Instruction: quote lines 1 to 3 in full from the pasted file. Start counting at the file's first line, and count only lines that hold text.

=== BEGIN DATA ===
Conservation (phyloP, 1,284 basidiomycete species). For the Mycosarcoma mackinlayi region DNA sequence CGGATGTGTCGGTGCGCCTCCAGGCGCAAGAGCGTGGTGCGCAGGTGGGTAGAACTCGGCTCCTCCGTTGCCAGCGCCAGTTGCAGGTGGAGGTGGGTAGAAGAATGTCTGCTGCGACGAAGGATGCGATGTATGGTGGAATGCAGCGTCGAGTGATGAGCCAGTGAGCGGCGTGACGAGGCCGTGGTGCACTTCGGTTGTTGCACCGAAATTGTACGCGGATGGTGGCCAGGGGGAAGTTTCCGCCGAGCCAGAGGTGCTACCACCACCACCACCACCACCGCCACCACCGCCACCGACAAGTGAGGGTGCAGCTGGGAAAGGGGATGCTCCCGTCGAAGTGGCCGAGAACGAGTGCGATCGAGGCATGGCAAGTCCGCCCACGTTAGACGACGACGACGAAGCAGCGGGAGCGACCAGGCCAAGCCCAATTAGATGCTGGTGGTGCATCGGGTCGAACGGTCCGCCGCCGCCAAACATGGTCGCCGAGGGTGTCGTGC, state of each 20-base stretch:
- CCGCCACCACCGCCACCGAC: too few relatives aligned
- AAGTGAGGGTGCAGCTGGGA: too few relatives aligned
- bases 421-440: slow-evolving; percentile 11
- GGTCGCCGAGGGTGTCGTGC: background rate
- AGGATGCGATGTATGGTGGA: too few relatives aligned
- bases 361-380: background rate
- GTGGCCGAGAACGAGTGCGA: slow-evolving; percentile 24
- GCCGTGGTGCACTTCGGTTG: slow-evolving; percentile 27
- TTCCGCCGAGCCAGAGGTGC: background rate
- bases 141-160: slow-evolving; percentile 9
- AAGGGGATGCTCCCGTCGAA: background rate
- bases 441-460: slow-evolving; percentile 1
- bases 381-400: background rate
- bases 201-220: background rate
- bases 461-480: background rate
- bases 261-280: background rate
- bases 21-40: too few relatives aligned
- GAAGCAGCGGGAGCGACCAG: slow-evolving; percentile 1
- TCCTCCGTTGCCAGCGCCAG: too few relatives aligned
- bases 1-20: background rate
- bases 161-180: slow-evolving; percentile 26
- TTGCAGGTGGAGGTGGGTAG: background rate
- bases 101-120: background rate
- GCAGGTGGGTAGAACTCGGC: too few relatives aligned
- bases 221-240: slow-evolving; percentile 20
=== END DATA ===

Conservation (phyloP, 1,284 basidiomycete species). For the Mycosarcoma mackinlayi region DNA sequence CGGATGTGTCGGTGCGCCTCCAGGCGCAAGAGCGTGGTGCGCAGGTGGGTAGAACTCGGCTCCTCCGTTGCCAGCGCCAGTTGCAGGTGGAGGTGGGTAGAAGAATGTCTGCTGCGACGAAGGATGCGATGTATGGTGGAATGCAGCGTCGAGTGATGAGCCAGTGAGCGGCGTGACGAGGCCGTGGTGCACTTCGGTTGTTGCACCGAAATTGTACGCGGATGGTGGCCAGGGGGAAGTTTCCGCCGAGCCAGAGGTGCTACCACCACCACCACCACCACCGCCACCACCGCCACCGACAAGTGAGGGTGCAGCTGGGAAAGGGGATGCTCCCGTCGAAGTGGCCGAGAACGAGTGCGATCGAGGCATGGCAAGTCCGCCCACGTTAGACGACGACGACGAAGCAGCGGGAGCGACCAGGCCAAGCCCAATTAGATGCTGGTGGTGCATCGGGTCGAACGGTCCGCCGCCGCCAAACATGGTCGCCGAGGGTGTCGTGC, state of each 20-base stretch:
- CCGCCACCACCGCCACCGAC: too few relatives aligned
- AAGTGAGGGTGCAGCTGGGA: too few relatives aligned